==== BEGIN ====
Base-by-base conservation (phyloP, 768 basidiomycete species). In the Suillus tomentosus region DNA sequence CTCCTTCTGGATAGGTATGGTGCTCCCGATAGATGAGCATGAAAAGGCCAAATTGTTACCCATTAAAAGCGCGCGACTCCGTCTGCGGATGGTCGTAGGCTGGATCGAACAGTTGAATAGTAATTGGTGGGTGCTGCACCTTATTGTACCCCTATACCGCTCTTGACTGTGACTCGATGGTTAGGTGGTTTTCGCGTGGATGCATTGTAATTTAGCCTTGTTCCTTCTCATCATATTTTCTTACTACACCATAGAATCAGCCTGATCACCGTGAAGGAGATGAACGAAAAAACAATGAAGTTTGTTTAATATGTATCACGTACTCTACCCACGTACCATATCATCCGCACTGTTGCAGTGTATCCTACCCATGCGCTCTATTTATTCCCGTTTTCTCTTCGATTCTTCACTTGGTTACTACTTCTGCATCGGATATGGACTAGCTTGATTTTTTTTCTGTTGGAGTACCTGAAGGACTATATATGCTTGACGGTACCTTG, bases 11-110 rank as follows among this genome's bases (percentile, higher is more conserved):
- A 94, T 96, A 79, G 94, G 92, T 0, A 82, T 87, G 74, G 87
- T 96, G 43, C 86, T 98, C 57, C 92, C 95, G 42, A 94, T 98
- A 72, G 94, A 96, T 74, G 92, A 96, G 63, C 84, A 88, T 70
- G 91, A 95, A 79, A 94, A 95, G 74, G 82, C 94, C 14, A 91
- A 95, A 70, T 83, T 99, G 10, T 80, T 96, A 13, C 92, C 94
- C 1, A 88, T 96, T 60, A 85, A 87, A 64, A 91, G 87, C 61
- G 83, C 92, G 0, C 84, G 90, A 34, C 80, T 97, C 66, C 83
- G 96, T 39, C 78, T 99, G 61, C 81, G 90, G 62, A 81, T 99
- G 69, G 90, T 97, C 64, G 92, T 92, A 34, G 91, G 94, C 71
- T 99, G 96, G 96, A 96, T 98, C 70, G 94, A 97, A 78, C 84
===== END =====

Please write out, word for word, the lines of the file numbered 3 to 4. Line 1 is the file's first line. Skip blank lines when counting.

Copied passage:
- T 96, G 43, C 86, T 98, C 57, C 92, C 95, G 42, A 94, T 98
- A 72, G 94, A 96, T 74, G 92, A 96, G 63, C 84, A 88, T 70